Hostile hackers threaten power grid

In Thursday's IT Blogwatch, Richi Jennings watches bloggers fear for the safety of the U.S. electrical grid in the face of hostile hackers. Not to mention Penelope Cruz necked...

Grant Gross gives the grubby goss on the grid:

Cyperspies from China, Russia and elsewhere have gained access to the U.S. electrical grid and installed malware tools that could be used to shut down service, according to a story published today by The Wall Street Journal.

Thus far, the attackers haven't used their access to damage the electrical grid, but the cyberespionage appears to be "pervasive" ... Federal officials are worried that the cyberspies could use their access to try to shut down the grid or take control of power plants during a time of crisis or war ... The intrusions ... appear to be aimed mostly at mapping the domestic power grid ... The cyberspies have left behind software tools that could be used to destroy components of the grid.

Austin Modine zaps us with some context:

Foreign cyber-spies have reportedly been infiltrating the US electrical grid and planting software that can be used to destroy key components ... US intelligence officials worry they'll try during a crisis or war.


The security trouble is linked to so-called supervisory control and data acquisition (SCADA), software used to control switches and valves at power generators, gas refineries, and manufacturing plants across the world. As more of the systems are being hooked to the internet and corporate intranets to save costs, the easier it is for cyber ne'er-do-wells to gain ill-intended access. Because security on the systems is not regulated in the US, protection of key infrastructure left in the hands of the industry.

Keith Johnson speaks of the smart grid opportunity:

The big question is whether the move to a smart grid would increase the country’s vulnerability to such attacks, or serve as the best form of defense.

The Center for American Progress, in its latest study on the electricity transmission system, said the smart grid was the solution—not the problem—because it would represent the chance to finally upgrade vulnerable old, jury-rigged technology currently cobbled together in the electric grid ... The California-based Electric Power Research Institute ... was picked today by the Commerce Department to draw up the “roadmap” of the new smart grid.

Sue Walsh sounds worried:

This is big folks ... What’s more is that our water, sewage, and other infrastructure systems [are] also at risk.


While there is no immediate danger, this is not something to be taken lightly.  Last year a cyberattack took out power equipment in multiple regions outside the U.S and was followed by extortion demands ... What’s really disturbing is that none of the three electric networks that make up the grid had any idea they’d been attacked. Security in this area needs to be beefed up and fast, and the Obama administration pledges to make that happen.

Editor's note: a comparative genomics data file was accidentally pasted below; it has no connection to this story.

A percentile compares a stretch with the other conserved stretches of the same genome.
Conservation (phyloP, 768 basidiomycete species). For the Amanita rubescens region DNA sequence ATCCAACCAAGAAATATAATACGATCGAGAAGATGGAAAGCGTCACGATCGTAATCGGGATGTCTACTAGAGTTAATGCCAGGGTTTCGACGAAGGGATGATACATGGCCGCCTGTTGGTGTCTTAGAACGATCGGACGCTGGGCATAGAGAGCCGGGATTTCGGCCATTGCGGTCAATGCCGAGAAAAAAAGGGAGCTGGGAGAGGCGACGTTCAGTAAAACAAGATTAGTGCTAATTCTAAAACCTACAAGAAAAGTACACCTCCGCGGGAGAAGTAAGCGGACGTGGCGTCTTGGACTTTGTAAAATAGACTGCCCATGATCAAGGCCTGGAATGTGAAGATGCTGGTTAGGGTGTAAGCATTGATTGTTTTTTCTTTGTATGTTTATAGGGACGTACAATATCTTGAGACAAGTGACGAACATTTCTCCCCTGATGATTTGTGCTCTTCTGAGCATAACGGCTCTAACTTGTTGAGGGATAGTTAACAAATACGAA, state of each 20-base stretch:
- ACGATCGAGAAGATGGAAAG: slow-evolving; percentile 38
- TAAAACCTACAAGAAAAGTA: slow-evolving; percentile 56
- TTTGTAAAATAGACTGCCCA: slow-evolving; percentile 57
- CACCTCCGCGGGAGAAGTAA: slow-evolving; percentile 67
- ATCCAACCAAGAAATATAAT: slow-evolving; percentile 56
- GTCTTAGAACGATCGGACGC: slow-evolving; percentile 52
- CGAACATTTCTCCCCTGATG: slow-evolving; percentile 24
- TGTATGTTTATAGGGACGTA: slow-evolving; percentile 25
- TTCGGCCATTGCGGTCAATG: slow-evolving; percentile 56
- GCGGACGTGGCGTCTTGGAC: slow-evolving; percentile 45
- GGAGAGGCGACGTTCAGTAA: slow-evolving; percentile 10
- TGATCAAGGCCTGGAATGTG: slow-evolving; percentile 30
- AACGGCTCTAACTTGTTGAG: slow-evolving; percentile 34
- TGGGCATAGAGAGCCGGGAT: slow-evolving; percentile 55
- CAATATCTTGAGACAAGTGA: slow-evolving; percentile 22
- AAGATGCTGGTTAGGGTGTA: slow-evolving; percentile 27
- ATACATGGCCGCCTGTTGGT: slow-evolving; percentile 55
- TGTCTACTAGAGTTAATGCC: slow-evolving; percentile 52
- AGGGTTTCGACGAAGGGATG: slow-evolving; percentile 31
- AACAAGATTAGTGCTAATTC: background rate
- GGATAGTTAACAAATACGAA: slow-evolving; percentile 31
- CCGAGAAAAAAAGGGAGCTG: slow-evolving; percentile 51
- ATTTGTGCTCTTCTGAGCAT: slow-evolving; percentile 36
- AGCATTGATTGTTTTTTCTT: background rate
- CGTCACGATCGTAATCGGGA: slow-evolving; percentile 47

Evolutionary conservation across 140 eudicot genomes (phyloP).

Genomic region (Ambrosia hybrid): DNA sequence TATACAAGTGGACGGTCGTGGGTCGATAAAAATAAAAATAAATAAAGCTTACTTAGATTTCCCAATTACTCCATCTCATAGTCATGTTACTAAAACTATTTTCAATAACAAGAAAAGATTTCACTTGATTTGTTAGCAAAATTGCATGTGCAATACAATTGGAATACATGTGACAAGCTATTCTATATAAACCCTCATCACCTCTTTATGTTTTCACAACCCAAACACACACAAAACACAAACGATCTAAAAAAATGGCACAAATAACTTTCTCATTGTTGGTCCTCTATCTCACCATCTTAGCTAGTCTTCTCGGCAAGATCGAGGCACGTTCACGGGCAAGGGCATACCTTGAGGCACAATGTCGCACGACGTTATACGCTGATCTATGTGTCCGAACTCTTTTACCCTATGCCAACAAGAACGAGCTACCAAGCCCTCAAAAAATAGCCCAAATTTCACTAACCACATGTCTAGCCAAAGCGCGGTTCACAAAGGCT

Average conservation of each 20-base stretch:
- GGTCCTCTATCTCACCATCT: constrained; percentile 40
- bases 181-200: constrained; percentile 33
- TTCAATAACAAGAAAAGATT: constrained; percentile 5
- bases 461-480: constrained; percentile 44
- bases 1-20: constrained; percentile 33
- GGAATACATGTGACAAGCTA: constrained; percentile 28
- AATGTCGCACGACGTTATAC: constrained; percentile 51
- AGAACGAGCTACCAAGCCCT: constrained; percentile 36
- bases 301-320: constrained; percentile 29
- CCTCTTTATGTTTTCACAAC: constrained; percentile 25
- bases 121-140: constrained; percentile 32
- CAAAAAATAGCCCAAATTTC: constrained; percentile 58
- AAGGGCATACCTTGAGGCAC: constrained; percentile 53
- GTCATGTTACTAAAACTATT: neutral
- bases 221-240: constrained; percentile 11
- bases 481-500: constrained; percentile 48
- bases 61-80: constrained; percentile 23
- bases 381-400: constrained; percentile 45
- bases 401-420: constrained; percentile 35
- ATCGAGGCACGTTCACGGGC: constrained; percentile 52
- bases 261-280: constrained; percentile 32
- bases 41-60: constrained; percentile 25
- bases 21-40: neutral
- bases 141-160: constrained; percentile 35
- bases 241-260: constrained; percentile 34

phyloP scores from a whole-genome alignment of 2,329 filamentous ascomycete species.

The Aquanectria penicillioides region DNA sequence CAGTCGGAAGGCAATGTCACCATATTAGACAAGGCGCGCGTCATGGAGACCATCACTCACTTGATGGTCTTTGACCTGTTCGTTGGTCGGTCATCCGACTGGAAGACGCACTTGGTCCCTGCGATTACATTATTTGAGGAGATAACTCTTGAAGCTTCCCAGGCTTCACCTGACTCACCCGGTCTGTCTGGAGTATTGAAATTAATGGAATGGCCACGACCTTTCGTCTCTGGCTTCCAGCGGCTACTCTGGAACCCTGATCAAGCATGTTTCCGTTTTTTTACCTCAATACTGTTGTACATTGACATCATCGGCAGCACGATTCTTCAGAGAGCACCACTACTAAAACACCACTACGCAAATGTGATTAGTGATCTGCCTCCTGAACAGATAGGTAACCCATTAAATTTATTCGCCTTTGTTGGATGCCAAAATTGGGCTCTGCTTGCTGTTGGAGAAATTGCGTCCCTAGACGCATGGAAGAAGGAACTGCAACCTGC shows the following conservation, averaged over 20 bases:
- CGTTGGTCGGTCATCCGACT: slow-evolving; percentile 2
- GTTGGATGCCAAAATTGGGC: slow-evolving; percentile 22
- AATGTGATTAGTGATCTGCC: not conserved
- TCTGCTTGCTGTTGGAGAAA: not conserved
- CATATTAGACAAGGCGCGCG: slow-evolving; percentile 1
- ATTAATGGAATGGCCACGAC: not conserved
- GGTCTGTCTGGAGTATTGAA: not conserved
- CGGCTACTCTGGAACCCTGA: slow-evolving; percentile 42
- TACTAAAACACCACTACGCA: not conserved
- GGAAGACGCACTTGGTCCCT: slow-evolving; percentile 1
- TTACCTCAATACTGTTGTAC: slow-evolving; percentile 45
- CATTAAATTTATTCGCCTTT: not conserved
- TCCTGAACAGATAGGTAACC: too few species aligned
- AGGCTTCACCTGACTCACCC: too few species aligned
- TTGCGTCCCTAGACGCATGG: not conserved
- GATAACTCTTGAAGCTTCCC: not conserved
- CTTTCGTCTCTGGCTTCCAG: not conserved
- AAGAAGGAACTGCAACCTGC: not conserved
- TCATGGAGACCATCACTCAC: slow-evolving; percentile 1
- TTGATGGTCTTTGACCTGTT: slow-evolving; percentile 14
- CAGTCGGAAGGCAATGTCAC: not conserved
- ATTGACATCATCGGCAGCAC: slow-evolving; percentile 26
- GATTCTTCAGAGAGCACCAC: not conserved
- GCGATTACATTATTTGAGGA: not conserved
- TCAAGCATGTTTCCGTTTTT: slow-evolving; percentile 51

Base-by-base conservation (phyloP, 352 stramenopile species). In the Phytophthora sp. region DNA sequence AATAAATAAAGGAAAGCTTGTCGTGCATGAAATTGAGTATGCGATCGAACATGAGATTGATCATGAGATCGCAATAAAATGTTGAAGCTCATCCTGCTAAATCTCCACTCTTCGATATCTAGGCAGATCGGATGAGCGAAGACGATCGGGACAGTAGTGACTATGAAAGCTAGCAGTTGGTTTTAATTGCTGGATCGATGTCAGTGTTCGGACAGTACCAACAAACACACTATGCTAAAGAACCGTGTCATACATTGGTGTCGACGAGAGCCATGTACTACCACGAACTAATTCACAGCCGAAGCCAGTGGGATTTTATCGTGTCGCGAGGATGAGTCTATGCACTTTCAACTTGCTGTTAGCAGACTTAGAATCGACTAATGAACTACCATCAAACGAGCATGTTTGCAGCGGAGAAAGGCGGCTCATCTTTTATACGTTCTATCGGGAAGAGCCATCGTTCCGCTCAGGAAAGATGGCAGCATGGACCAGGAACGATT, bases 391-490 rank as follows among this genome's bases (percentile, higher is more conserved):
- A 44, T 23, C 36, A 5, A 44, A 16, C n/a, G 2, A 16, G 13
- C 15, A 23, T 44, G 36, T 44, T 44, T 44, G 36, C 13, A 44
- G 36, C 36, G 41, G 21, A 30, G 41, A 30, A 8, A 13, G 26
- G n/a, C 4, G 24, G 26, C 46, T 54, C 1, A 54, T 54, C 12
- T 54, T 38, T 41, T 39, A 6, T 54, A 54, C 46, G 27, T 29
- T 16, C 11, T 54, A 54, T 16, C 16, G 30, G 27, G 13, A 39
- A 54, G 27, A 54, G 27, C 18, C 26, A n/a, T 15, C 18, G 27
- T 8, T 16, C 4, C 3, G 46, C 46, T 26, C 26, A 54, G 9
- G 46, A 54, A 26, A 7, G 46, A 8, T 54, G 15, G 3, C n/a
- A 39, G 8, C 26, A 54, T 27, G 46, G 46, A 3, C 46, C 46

But Kevin Poulsen pours cold water on it:

Those impish Chinese government cyber-saboteurs we last saw posing as 20-foot high trees to trigger the 2003 northeast power outage have returned in an all new adventure ... Sadly, this new installment doesn't contain the kind of juicy details that made the previous one so easy to debunk. In fact, it contains almost no details at all.


The unspoken lesson here is obvious ... Only the intelligence agencies are equipped to protect us from foreign cyber attacks. It's an unusually opportune time for this revelation, since the NSA is at this very moment jockeying to take over cyber security from DHS, which lacks the wholesale warrantless-wiretapping capabilities needed to detect Chinese hackers. What a lucky coincidence of timing.

And Andy Greenberg agrees: [Say that five times fast]

Cybersecurity insiders weren't as intrigued by [the] news as they were by the question of which government officials had leaked it--and why ... Some suspect that the timing behind the security officials' new revelations may be intended as a tactic to coax private utility companies into participating in cybersecurity regulatory initiatives currently under review.


[It] emerges between two important cybersecurity landmarks. Last Wednesday, Sens. John Rockefeller, D-W.Va., and Olympia Snowe, R-Maine, introduced a controversial bill with sweeping new cybersecurity regulations ... And next week marks the end of a 60-day review of the so-called Cyber Initiative, a classified multibillion-dollar initiative to shore up the nation's cyberdefense.

And finally...

Previously in IT Blogwatch:

Buffer overflow:

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Richi Jennings is an independent analyst/adviser/consultant, specializing in blogging, email, and spam. A 23 year, cross-functional IT veteran, he is also an analyst at Ferris Research. You can follow him on Twitter, pretend to be Richi's friend on Facebook, or just use boring old email:

Copyright © 2009 IDG Communications, Inc.

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